Acquiring the Driving Generation: 8 important stats about millennial new car buyers

Within two years, 40% of new car purchases will be made by millennials – a generation of early adopters and natives of the digital world.

As competition for market share in the new car market remains fierce, engaging this lucrative audience is vital for advertisers and agencies.

So, who are they and how do we reach them?

For starters, let’s clarify who we’re talking about. Millennials – or Generation Y, as they are also known – refers to people born between 1980 and 1996 (give or take two or three years depending on your source). They follow Generation X (1965-1976) and baby boomers (1946-1964) and precede Generate Z (1997 to present day).

The Driving Generation

Millennials are becoming known in the industry as ‘the driving generation’.

According to a study by MTV, millennials drive 72% more miles than baby boomers, and 18% more than Gen X. Spending longer on the road is perhaps why millennials are reported to have little interest in ‘flashy’ cars, but instead are in market for reliability and practicality.

Compared to baby boomers, millennials tend to take longer to decide on what car to buy, an average of 15.7 vs 16.9 weeks. The Gen Y/millennial consumer also considers a wider range of vehicles during their research. This suggests that their decision is malleable and can therefore be influenced, if approached at the right time during their buying journey, to ultimately find the car that is right for them.

Despite the lengthier period in market, millennials are keen for convenience. This generation grew up in a time when convenience was emphasised, whether that be via increased digitalisation, technological advances or innovation – simplification and convenience is a consistent theme.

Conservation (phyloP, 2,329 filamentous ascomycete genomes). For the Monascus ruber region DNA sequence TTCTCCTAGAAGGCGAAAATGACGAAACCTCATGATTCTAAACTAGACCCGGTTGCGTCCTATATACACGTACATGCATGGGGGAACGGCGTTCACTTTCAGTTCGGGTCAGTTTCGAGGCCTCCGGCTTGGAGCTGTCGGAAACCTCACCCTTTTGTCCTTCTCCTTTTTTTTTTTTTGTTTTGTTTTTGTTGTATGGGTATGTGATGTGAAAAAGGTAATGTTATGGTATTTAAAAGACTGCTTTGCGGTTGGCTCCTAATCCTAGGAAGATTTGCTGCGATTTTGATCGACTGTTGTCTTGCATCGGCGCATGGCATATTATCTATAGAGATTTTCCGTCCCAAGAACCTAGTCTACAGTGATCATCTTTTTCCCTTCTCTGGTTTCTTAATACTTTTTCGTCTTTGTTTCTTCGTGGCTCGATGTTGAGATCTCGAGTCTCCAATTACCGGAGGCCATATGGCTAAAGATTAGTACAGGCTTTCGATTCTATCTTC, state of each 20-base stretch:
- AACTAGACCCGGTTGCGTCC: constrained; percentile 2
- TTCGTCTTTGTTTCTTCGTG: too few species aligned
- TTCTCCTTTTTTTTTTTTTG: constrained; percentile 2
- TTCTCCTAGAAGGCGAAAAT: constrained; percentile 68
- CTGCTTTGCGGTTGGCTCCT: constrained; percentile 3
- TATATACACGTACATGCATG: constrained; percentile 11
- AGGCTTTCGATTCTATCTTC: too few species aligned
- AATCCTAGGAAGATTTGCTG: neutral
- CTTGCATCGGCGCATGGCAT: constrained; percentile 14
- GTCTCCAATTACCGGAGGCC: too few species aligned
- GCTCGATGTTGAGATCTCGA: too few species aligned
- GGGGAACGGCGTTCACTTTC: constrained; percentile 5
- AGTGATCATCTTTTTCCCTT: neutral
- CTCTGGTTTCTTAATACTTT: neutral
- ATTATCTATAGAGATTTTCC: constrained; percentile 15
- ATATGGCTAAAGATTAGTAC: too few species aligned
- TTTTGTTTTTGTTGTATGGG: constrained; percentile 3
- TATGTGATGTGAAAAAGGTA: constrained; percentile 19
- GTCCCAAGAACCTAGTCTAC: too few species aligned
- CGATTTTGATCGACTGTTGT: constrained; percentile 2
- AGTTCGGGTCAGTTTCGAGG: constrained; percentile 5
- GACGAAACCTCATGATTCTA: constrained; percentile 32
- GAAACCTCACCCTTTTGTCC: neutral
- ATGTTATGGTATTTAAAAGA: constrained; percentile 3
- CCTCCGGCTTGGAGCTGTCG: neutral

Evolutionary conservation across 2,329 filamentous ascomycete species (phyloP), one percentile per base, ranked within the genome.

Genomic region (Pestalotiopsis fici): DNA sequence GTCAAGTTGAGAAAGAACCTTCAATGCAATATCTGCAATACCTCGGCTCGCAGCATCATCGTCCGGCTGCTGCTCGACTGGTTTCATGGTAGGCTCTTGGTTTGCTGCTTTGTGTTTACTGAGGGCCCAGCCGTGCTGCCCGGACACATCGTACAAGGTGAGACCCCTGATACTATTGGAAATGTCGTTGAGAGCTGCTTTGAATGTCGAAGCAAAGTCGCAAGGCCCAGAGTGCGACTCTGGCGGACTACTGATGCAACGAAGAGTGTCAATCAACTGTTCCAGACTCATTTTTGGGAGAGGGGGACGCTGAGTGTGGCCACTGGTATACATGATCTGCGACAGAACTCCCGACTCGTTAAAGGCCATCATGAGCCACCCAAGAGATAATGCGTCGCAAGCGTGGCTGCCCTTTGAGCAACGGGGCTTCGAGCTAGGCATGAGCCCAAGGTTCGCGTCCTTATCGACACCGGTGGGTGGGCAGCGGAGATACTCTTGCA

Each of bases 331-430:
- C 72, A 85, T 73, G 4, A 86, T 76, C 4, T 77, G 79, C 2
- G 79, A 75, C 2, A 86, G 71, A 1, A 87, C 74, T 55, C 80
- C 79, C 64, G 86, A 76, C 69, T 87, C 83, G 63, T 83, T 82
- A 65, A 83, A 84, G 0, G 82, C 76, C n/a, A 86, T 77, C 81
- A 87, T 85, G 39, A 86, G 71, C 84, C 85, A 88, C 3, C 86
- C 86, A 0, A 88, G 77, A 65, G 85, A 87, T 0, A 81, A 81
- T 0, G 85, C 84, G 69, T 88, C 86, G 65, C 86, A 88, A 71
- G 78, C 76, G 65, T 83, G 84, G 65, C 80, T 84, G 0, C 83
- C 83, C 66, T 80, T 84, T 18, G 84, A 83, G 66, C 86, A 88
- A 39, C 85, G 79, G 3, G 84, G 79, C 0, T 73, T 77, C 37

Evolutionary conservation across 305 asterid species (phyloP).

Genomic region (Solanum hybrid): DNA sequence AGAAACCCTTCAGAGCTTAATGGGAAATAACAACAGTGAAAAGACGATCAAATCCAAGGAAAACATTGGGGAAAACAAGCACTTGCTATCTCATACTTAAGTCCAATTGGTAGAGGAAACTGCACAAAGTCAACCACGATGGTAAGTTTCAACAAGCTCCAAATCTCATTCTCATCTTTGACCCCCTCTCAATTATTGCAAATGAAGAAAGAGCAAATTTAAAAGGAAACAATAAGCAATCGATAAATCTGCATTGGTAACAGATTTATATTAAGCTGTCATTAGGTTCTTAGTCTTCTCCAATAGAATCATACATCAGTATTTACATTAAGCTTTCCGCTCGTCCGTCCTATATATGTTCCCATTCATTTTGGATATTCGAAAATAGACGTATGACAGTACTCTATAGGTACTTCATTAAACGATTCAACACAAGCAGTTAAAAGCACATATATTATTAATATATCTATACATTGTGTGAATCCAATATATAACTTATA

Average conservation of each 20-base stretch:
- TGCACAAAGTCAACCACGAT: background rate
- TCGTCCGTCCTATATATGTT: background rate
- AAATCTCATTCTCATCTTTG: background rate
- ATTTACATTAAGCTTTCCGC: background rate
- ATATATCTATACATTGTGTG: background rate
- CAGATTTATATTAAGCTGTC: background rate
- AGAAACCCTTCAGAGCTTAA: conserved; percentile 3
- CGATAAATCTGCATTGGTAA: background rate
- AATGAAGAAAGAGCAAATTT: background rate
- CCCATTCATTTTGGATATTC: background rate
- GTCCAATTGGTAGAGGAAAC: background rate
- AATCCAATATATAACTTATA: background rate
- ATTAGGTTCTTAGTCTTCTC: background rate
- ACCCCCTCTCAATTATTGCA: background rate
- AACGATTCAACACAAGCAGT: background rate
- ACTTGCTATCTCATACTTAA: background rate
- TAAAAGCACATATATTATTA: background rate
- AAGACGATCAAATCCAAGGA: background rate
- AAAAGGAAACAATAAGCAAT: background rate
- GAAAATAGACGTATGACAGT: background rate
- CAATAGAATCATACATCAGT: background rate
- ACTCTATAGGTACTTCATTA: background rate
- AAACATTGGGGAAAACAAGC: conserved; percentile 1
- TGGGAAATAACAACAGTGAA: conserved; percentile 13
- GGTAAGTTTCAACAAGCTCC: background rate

What do your millennial consumers expect?

Millennials have grown up in a world of choice-paralysis. Numerous products from numerous companies and numerous ways of paying for them.

Ultimately, because of their wide range of options, it is essential to guide your millennial consumer along the right path and ensure that the process is as simple, easy and accessible as possible.

Quality of service and products are of high importance to millennial consumers. With the rapid speed of online connectivity, news can travel fast. Thus, meaning that despite how long it may have taken to build it up, brand reputation can be crushed quickly, and perhaps unjustly, due to poor customer experience during the buying phase.

The typical millennial car buyer expects a transparent approach to business proceedings. Clarity of information requests and honesty is important to consumers during a high-stake, high-expense purchase, such as buying a car. The consumer expects a good standard of customer service, and failing that, a quick response to minimise disappointment and rectify any issues.

The growth of digitalisation

Third-party sites are the most commonly-used platforms for automotive shopping, with 78% of shoppers using them as part of their search.